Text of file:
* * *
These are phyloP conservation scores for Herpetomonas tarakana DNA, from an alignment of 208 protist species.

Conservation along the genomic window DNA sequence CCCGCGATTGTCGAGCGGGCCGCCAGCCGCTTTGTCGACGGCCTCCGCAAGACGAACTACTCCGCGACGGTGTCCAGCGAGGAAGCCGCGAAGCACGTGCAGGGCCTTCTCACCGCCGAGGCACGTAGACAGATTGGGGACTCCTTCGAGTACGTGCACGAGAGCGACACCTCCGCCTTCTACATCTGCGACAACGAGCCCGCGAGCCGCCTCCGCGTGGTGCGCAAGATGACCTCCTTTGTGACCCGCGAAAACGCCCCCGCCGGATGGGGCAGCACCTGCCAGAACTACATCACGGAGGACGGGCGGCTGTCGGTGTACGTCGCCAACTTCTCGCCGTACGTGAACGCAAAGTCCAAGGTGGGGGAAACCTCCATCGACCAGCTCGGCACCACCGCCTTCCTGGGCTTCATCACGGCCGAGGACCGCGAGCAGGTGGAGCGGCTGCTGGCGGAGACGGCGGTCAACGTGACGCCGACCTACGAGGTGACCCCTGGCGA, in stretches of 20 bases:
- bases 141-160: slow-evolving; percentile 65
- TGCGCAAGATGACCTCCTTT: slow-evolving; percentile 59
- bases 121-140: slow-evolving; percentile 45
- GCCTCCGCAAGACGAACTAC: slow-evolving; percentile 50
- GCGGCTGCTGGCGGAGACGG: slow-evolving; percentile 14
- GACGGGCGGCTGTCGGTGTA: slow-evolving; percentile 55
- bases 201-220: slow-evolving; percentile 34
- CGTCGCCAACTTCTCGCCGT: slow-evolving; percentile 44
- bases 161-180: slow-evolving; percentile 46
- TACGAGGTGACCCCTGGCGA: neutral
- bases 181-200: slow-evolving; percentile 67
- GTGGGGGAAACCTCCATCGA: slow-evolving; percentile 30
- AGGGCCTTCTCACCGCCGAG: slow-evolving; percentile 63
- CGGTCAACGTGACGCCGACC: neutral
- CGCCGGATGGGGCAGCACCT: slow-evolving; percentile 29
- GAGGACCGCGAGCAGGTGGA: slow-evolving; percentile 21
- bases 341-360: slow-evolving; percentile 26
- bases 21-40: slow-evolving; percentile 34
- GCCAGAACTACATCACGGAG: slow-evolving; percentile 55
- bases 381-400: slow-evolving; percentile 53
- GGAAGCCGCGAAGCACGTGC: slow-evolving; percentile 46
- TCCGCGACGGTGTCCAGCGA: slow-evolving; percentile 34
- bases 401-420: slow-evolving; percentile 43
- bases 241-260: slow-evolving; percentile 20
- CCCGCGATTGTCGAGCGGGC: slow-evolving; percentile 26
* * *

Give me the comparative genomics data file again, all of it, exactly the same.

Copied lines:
These are phyloP conservation scores for Herpetomonas tarakana DNA, from an alignment of 208 protist species.

Conservation along the genomic window DNA sequence CCCGCGATTGTCGAGCGGGCCGCCAGCCGCTTTGTCGACGGCCTCCGCAAGACGAACTACTCCGCGACGGTGTCCAGCGAGGAAGCCGCGAAGCACGTGCAGGGCCTTCTCACCGCCGAGGCACGTAGACAGATTGGGGACTCCTTCGAGTACGTGCACGAGAGCGACACCTCCGCCTTCTACATCTGCGACAACGAGCCCGCGAGCCGCCTCCGCGTGGTGCGCAAGATGACCTCCTTTGTGACCCGCGAAAACGCCCCCGCCGGATGGGGCAGCACCTGCCAGAACTACATCACGGAGGACGGGCGGCTGTCGGTGTACGTCGCCAACTTCTCGCCGTACGTGAACGCAAAGTCCAAGGTGGGGGAAACCTCCATCGACCAGCTCGGCACCACCGCCTTCCTGGGCTTCATCACGGCCGAGGACCGCGAGCAGGTGGAGCGGCTGCTGGCGGAGACGGCGGTCAACGTGACGCCGACCTACGAGGTGACCCCTGGCGA, in stretches of 20 bases:
- bases 141-160: slow-evolving; percentile 65
- TGCGCAAGATGACCTCCTTT: slow-evolving; percentile 59
- bases 121-140: slow-evolving; percentile 45
- GCCTCCGCAAGACGAACTAC: slow-evolving; percentile 50
- GCGGCTGCTGGCGGAGACGG: slow-evolving; percentile 14
- GACGGGCGGCTGTCGGTGTA: slow-evolving; percentile 55
- bases 201-220: slow-evolving; percentile 34
- CGTCGCCAACTTCTCGCCGT: slow-evolving; percentile 44
- bases 161-180: slow-evolving; percentile 46
- TACGAGGTGACCCCTGGCGA: neutral
- bases 181-200: slow-evolving; percentile 67
- GTGGGGGAAACCTCCATCGA: slow-evolving; percentile 30
- AGGGCCTTCTCACCGCCGAG: slow-evolving; percentile 63
- CGGTCAACGTGACGCCGACC: neutral
- CGCCGGATGGGGCAGCACCT: slow-evolving; percentile 29
- GAGGACCGCGAGCAGGTGGA: slow-evolving; percentile 21
- bases 341-360: slow-evolving; percentile 26
- bases 21-40: slow-evolving; percentile 34
- GCCAGAACTACATCACGGAG: slow-evolving; percentile 55
- bases 381-400: slow-evolving; percentile 53
- GGAAGCCGCGAAGCACGTGC: slow-evolving; percentile 46
- TCCGCGACGGTGTCCAGCGA: slow-evolving; percentile 34
- bases 401-420: slow-evolving; percentile 43
- bases 241-260: slow-evolving; percentile 20
- CCCGCGATTGTCGAGCGGGC: slow-evolving; percentile 26